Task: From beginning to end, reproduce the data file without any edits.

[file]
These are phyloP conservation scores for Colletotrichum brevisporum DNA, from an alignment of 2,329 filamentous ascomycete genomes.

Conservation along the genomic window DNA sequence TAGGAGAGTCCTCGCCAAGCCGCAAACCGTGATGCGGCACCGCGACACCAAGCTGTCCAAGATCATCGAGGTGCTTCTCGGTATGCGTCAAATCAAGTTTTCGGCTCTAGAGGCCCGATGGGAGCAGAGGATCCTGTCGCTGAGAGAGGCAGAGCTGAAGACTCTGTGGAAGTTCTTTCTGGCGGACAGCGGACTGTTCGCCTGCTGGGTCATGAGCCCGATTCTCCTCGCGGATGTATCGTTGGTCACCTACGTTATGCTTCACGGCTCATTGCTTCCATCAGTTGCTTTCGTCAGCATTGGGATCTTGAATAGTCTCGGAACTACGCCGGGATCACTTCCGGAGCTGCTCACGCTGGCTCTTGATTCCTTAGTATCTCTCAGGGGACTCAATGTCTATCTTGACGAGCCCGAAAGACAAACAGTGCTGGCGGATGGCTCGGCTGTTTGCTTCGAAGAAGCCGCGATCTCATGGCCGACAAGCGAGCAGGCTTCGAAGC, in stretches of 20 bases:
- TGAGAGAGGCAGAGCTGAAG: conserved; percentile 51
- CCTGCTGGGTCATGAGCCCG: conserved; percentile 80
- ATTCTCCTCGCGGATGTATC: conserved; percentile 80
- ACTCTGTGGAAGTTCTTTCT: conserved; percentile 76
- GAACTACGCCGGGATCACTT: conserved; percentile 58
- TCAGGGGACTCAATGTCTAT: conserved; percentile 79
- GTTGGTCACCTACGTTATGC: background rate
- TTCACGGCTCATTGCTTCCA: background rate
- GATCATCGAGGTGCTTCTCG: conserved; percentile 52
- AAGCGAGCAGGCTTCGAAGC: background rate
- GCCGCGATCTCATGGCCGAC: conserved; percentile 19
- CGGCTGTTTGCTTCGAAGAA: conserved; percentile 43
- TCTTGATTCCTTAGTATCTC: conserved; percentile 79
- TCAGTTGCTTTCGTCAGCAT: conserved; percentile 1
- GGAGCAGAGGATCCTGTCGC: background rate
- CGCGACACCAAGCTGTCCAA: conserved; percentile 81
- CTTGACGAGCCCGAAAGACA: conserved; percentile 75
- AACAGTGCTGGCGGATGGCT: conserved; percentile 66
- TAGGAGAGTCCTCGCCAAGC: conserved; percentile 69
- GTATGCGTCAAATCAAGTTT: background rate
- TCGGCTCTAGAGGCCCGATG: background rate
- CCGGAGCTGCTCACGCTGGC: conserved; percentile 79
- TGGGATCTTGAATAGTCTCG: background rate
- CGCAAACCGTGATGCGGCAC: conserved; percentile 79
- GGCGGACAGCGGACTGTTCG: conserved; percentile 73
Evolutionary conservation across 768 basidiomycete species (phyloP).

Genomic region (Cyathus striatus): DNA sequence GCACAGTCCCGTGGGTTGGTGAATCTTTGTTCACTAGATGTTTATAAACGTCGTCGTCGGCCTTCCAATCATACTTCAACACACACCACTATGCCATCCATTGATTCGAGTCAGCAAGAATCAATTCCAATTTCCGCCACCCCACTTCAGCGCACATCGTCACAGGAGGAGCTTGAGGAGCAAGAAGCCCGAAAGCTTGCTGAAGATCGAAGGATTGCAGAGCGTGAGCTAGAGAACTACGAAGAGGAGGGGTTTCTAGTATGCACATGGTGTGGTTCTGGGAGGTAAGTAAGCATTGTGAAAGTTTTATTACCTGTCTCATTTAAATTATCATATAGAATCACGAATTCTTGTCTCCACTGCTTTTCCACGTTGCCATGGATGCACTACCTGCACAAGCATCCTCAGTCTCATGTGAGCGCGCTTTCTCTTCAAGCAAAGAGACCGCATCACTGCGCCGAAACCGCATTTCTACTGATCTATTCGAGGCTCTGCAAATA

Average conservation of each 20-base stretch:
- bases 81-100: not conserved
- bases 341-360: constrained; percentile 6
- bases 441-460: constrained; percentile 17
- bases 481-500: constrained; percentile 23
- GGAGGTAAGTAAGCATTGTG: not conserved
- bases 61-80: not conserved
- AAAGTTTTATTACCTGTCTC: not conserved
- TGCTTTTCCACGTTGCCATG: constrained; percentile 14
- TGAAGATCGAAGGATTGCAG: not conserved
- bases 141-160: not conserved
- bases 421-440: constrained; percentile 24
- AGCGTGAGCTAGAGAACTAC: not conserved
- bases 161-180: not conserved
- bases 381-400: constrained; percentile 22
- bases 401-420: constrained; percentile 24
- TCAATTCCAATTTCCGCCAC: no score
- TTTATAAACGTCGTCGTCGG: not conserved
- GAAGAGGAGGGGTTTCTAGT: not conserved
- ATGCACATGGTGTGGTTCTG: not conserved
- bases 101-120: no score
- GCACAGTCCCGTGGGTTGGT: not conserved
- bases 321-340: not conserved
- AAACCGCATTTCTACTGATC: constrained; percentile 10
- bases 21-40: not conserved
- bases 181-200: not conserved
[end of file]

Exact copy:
These are phyloP conservation scores for Colletotrichum brevisporum DNA, from an alignment of 2,329 filamentous ascomycete genomes.

Conservation along the genomic window DNA sequence TAGGAGAGTCCTCGCCAAGCCGCAAACCGTGATGCGGCACCGCGACACCAAGCTGTCCAAGATCATCGAGGTGCTTCTCGGTATGCGTCAAATCAAGTTTTCGGCTCTAGAGGCCCGATGGGAGCAGAGGATCCTGTCGCTGAGAGAGGCAGAGCTGAAGACTCTGTGGAAGTTCTTTCTGGCGGACAGCGGACTGTTCGCCTGCTGGGTCATGAGCCCGATTCTCCTCGCGGATGTATCGTTGGTCACCTACGTTATGCTTCACGGCTCATTGCTTCCATCAGTTGCTTTCGTCAGCATTGGGATCTTGAATAGTCTCGGAACTACGCCGGGATCACTTCCGGAGCTGCTCACGCTGGCTCTTGATTCCTTAGTATCTCTCAGGGGACTCAATGTCTATCTTGACGAGCCCGAAAGACAAACAGTGCTGGCGGATGGCTCGGCTGTTTGCTTCGAAGAAGCCGCGATCTCATGGCCGACAAGCGAGCAGGCTTCGAAGC, in stretches of 20 bases:
- TGAGAGAGGCAGAGCTGAAG: conserved; percentile 51
- CCTGCTGGGTCATGAGCCCG: conserved; percentile 80
- ATTCTCCTCGCGGATGTATC: conserved; percentile 80
- ACTCTGTGGAAGTTCTTTCT: conserved; percentile 76
- GAACTACGCCGGGATCACTT: conserved; percentile 58
- TCAGGGGACTCAATGTCTAT: conserved; percentile 79
- GTTGGTCACCTACGTTATGC: background rate
- TTCACGGCTCATTGCTTCCA: background rate
- GATCATCGAGGTGCTTCTCG: conserved; percentile 52
- AAGCGAGCAGGCTTCGAAGC: background rate
- GCCGCGATCTCATGGCCGAC: conserved; percentile 19
- CGGCTGTTTGCTTCGAAGAA: conserved; percentile 43
- TCTTGATTCCTTAGTATCTC: conserved; percentile 79
- TCAGTTGCTTTCGTCAGCAT: conserved; percentile 1
- GGAGCAGAGGATCCTGTCGC: background rate
- CGCGACACCAAGCTGTCCAA: conserved; percentile 81
- CTTGACGAGCCCGAAAGACA: conserved; percentile 75
- AACAGTGCTGGCGGATGGCT: conserved; percentile 66
- TAGGAGAGTCCTCGCCAAGC: conserved; percentile 69
- GTATGCGTCAAATCAAGTTT: background rate
- TCGGCTCTAGAGGCCCGATG: background rate
- CCGGAGCTGCTCACGCTGGC: conserved; percentile 79
- TGGGATCTTGAATAGTCTCG: background rate
- CGCAAACCGTGATGCGGCAC: conserved; percentile 79
- GGCGGACAGCGGACTGTTCG: conserved; percentile 73
Evolutionary conservation across 768 basidiomycete species (phyloP).

Genomic region (Cyathus striatus): DNA sequence GCACAGTCCCGTGGGTTGGTGAATCTTTGTTCACTAGATGTTTATAAACGTCGTCGTCGGCCTTCCAATCATACTTCAACACACACCACTATGCCATCCATTGATTCGAGTCAGCAAGAATCAATTCCAATTTCCGCCACCCCACTTCAGCGCACATCGTCACAGGAGGAGCTTGAGGAGCAAGAAGCCCGAAAGCTTGCTGAAGATCGAAGGATTGCAGAGCGTGAGCTAGAGAACTACGAAGAGGAGGGGTTTCTAGTATGCACATGGTGTGGTTCTGGGAGGTAAGTAAGCATTGTGAAAGTTTTATTACCTGTCTCATTTAAATTATCATATAGAATCACGAATTCTTGTCTCCACTGCTTTTCCACGTTGCCATGGATGCACTACCTGCACAAGCATCCTCAGTCTCATGTGAGCGCGCTTTCTCTTCAAGCAAAGAGACCGCATCACTGCGCCGAAACCGCATTTCTACTGATCTATTCGAGGCTCTGCAAATA

Average conservation of each 20-base stretch:
- bases 81-100: not conserved
- bases 341-360: constrained; percentile 6
- bases 441-460: constrained; percentile 17
- bases 481-500: constrained; percentile 23
- GGAGGTAAGTAAGCATTGTG: not conserved
- bases 61-80: not conserved
- AAAGTTTTATTACCTGTCTC: not conserved
- TGCTTTTCCACGTTGCCATG: constrained; percentile 14
- TGAAGATCGAAGGATTGCAG: not conserved
- bases 141-160: not conserved
- bases 421-440: constrained; percentile 24
- AGCGTGAGCTAGAGAACTAC: not conserved
- bases 161-180: not conserved
- bases 381-400: constrained; percentile 22
- bases 401-420: constrained; percentile 24
- TCAATTCCAATTTCCGCCAC: no score
- TTTATAAACGTCGTCGTCGG: not conserved
- GAAGAGGAGGGGTTTCTAGT: not conserved
- ATGCACATGGTGTGGTTCTG: not conserved
- bases 101-120: no score
- GCACAGTCCCGTGGGTTGGT: not conserved
- bases 321-340: not conserved
- AAACCGCATTTCTACTGATC: constrained; percentile 10
- bases 21-40: not conserved
- bases 181-200: not conserved